Thomas Edison : success and innovation through failure / Ian Wills.

Wills, Ian [Browse]
Cham, Switzerland : Springer, [2019]
vii, 257 pages : illustrations (some color) ; 25 cm.


  • Studies in history and philosophy of science (Dordrecht, Netherlands) ; v. 52. [More in this series]
  • Studies in history and philosophy of science, 0929-6425 ; volume 52
Summary note
This book develops a systematic approach to the role of failure in innovation, using the laboratory notebooks of America's most successful inventor, Thomas Edison. It argues that Edison's active pursuit of failure and innovative uses of failure as a tool were crucial to his success. From this the author argues that not only should we expect innovations to fail but that there are good reasons to want them to fail. Using Edison's laboratory notebooks, written as he worked and before he knew the outcome we see the many false starts, wrong directions and failures that he worked through on his way to producing revolutionary inventions. While Edison's strengths in exploiting failure made him the icon of American inventors, they could also be liabilities when he moved from one field to another. Not only is this book of value to readers with an interest in the history of technology and American invention, its insights are important to those who seek to innovate and to those who employ and finance them.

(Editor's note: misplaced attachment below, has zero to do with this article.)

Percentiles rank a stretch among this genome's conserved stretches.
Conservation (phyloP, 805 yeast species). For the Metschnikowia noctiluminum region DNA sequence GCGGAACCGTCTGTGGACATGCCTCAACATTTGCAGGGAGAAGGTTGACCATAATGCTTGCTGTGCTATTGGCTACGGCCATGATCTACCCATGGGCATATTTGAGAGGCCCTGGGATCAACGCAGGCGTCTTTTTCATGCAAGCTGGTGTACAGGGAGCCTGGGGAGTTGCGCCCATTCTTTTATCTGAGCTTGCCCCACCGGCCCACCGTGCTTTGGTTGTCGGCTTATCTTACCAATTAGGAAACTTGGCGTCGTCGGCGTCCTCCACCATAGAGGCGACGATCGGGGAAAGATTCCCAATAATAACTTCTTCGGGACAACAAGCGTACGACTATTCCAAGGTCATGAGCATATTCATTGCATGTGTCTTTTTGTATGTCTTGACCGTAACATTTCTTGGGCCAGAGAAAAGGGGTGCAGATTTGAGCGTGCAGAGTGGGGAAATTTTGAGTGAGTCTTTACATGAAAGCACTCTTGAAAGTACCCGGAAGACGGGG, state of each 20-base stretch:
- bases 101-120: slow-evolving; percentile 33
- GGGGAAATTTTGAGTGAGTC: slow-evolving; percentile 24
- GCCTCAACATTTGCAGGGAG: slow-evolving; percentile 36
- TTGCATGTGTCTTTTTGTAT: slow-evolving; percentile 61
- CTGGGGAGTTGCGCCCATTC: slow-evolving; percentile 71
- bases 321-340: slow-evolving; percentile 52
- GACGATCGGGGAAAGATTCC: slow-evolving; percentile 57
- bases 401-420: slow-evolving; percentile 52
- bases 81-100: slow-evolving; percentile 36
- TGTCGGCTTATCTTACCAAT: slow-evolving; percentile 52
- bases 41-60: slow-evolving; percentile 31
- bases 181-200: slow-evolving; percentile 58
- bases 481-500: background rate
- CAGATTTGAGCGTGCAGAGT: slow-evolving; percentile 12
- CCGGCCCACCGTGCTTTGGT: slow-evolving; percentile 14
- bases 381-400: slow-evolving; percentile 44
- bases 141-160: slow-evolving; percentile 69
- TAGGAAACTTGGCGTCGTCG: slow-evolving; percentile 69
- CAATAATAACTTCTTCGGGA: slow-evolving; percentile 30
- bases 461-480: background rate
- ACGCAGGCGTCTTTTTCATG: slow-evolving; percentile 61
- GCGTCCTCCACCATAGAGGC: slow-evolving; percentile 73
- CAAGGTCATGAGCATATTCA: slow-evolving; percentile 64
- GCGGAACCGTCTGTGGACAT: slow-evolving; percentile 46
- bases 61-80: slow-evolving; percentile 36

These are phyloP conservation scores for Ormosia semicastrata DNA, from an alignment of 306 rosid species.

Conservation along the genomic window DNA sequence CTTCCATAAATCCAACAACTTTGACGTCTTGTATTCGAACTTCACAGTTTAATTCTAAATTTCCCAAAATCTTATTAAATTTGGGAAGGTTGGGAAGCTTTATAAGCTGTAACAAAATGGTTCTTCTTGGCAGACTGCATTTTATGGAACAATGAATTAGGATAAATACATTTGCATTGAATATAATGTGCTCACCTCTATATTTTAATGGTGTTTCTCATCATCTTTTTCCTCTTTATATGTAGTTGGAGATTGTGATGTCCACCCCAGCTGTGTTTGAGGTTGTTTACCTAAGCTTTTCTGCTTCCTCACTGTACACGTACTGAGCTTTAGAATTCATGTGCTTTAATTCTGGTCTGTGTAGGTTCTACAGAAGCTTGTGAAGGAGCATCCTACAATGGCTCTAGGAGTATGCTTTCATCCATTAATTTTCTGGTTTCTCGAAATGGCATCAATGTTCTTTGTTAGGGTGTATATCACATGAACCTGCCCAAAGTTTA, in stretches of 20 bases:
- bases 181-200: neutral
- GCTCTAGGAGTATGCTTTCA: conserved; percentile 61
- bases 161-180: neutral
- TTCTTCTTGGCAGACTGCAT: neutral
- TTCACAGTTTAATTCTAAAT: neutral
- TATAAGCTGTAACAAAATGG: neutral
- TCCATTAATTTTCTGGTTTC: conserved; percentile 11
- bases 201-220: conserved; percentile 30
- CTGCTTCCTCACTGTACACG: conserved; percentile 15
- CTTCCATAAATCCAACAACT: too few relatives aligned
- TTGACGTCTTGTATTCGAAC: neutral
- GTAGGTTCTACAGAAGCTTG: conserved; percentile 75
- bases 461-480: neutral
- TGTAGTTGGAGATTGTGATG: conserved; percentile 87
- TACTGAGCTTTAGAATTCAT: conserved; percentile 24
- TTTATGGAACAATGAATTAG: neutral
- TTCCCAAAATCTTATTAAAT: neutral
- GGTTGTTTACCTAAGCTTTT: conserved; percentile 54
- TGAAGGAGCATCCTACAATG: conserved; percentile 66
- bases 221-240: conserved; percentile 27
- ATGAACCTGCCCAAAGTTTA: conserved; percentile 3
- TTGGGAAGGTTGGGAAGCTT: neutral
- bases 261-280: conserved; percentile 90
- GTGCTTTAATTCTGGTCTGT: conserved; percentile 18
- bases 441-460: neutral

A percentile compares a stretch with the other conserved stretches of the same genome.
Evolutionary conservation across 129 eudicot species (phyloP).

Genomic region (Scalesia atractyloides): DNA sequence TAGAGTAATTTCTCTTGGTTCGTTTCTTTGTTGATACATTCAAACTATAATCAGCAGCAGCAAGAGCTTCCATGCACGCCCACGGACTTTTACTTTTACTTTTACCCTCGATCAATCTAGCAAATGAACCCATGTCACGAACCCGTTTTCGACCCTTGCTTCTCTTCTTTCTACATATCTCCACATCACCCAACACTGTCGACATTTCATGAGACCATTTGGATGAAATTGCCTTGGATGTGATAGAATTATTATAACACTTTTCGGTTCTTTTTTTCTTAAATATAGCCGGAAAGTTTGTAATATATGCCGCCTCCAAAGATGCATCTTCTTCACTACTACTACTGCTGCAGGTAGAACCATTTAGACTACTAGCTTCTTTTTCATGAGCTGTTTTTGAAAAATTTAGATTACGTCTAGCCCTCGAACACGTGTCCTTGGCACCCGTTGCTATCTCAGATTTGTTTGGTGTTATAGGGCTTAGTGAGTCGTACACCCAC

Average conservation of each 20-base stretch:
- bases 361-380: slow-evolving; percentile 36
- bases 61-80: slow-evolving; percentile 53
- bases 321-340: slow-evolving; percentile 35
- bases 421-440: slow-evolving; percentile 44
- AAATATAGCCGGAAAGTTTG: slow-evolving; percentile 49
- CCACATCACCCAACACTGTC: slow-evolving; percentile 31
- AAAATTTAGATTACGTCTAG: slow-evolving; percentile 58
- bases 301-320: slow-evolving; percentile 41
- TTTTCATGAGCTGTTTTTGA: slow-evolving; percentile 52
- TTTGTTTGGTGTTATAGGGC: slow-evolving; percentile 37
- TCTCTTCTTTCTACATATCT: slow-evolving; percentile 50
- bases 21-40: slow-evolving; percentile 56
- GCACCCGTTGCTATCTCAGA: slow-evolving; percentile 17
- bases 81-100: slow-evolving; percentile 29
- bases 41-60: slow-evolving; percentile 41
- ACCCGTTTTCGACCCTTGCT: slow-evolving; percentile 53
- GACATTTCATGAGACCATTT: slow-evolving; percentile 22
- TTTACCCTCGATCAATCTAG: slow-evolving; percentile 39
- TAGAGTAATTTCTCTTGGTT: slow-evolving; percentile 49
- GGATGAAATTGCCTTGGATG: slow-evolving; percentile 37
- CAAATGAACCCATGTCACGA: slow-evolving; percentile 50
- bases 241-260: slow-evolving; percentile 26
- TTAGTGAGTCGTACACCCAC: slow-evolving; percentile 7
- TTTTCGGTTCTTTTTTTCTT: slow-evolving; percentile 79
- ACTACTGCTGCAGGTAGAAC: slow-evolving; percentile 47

Bibliographic references
Includes bibliographical references.
  • 3030299392
  • 9783030299392
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